CW That's amazing. And I feel like FinTech is something that you can deep dive and there's so many different small little corners of the internet that power so much financial movement and wealth management and trading and everything, and so it's definitely a cool space to be in and you have so many years under your belt under it. That's awesome.

CR Yeah, I mean, it's been great. I do think finance is a place where technology has a huge impact on everything from big bank finance even into more consumer finance, which is what Flourish really focuses on. It's a very different area of finance, but technology is huge in both areas.

CW Yeah. 

RD I'm interested; we get a lot of folks talking about code efficiency, but when you're talking about actually the dollars and cents of it, how do you come around to thinking about your code in terms of the commercial impact? 

CR Yeah, I think a lot of it comes down to prioritization. So I think as an engineer, my first instinct is to kind of make everything work as perfectly as possible and automated as much as we can. But if you think in a bit of a more commercial way, you start to think more about the impact of your code rather than trying to handle every single edge case and the most elegant solution. So maybe sometimes if you're focusing on trying to get a product live sooner, you're okay with some manual solutions. Maybe you have a runbook to make sure you can handle it, but you don't necessarily need to invest in an automated solution to go live with the product. So really thinking about what are the products you’re trying to get live, how much money can it make, and prioritizing the code that you write in that mindset.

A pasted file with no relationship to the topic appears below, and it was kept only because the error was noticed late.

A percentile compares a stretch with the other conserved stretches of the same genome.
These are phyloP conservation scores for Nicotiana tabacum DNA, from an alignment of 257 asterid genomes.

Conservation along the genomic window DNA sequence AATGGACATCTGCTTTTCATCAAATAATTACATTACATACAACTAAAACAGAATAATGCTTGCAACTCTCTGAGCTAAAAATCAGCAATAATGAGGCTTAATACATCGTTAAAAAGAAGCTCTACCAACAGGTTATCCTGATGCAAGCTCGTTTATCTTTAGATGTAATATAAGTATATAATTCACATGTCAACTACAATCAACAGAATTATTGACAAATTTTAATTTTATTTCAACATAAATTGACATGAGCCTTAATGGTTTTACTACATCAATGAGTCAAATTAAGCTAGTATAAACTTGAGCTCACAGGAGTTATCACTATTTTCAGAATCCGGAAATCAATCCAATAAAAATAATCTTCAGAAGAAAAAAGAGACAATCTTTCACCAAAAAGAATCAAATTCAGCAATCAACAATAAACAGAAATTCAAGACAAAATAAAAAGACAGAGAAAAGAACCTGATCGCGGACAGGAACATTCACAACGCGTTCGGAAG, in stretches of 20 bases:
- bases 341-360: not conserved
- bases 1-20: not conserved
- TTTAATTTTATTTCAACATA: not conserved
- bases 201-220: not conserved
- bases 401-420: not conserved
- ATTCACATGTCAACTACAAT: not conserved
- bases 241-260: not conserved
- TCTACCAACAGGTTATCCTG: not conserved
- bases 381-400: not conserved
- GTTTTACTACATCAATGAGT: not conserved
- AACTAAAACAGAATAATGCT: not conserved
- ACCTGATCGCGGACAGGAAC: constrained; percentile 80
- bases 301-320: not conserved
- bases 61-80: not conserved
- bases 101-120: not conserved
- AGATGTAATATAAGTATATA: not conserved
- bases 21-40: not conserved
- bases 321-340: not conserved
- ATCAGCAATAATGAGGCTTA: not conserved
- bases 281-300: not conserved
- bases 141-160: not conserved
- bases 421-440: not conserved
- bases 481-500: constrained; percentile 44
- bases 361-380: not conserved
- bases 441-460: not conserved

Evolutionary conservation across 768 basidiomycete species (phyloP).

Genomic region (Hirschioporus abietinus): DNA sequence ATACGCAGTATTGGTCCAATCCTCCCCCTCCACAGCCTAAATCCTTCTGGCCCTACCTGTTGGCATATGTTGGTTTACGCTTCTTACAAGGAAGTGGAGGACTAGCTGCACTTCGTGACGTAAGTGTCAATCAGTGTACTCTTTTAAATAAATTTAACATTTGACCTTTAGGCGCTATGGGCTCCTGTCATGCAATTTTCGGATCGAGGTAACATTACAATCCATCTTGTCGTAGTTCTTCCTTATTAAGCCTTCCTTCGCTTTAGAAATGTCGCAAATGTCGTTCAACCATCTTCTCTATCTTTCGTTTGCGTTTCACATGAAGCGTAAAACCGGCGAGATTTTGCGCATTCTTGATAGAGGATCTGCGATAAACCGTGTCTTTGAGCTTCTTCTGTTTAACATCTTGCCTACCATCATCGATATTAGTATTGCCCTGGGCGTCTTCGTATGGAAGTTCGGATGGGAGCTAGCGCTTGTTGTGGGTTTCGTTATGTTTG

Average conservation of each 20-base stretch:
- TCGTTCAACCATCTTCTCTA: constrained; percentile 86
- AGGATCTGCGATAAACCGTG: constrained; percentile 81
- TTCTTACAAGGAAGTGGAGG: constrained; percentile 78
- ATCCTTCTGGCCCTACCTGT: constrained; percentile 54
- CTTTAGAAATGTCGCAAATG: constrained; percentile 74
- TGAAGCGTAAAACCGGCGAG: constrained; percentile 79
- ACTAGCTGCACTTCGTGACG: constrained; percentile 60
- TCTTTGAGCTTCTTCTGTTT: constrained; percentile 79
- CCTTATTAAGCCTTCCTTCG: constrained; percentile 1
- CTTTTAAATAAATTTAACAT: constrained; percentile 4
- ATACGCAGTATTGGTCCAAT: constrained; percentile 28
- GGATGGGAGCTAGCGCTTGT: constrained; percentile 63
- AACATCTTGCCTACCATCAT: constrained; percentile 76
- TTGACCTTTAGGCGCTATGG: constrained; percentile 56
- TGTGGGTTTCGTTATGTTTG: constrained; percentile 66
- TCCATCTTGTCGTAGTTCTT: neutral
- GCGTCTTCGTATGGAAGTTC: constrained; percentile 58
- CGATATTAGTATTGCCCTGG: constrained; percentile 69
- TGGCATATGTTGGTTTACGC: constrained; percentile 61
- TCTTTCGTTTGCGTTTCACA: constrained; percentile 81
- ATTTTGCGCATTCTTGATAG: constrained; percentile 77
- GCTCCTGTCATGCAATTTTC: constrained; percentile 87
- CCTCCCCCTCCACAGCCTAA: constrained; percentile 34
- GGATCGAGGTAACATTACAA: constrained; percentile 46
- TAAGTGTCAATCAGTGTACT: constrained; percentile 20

BP If you're allowed to say, what was the tech stack like at a big financial institution like Goldman Sachs and how does that differ from what you might use at a startup where you moved after that? 

CR Yeah, I mean, I will say being able to be an early employee at a startup like Flourish is a very enviable place to be. We started from day zero, we didn't have a legacy code stack and were able to choose our tools and design things in a way from modern technology from day one. I think what happens sometimes is when you're at an existing organization with code that's been around for a long time and you want to add new features, it turns a little bit into a Frankenstein piece of code that gets hard to support. You add more features, you don't fully understand what's there. One of the nice things about Flourish is we were able to start from ground zero and we were initially pre-launch when we built the product so we had a lot of comfort in refactoring. I said, “Hey, this thing is a little bit different than what we thought.” We felt very comfortable tearing it down and rebuilding it. 

BP I won't ask if you had to learn COBOL or not.

CR No, no. We were not in COBOL. I think most of my code is in Java. 

CW Well I think that's one of those opportunity costs that a lot of startups have to deal with where they're just like, “Do we completely rebuild this to save us a headache later, or do we ship because we have to ship faster? Do we refactor? Do we build something completely new?” It's important to be able to figure out which will be the best for you, and there's really no silver bullet or correct answer for it, but it's something that I feel like a lot of companies have to do but startups especially, because you're trying to get your names out there and launch the best thing you can.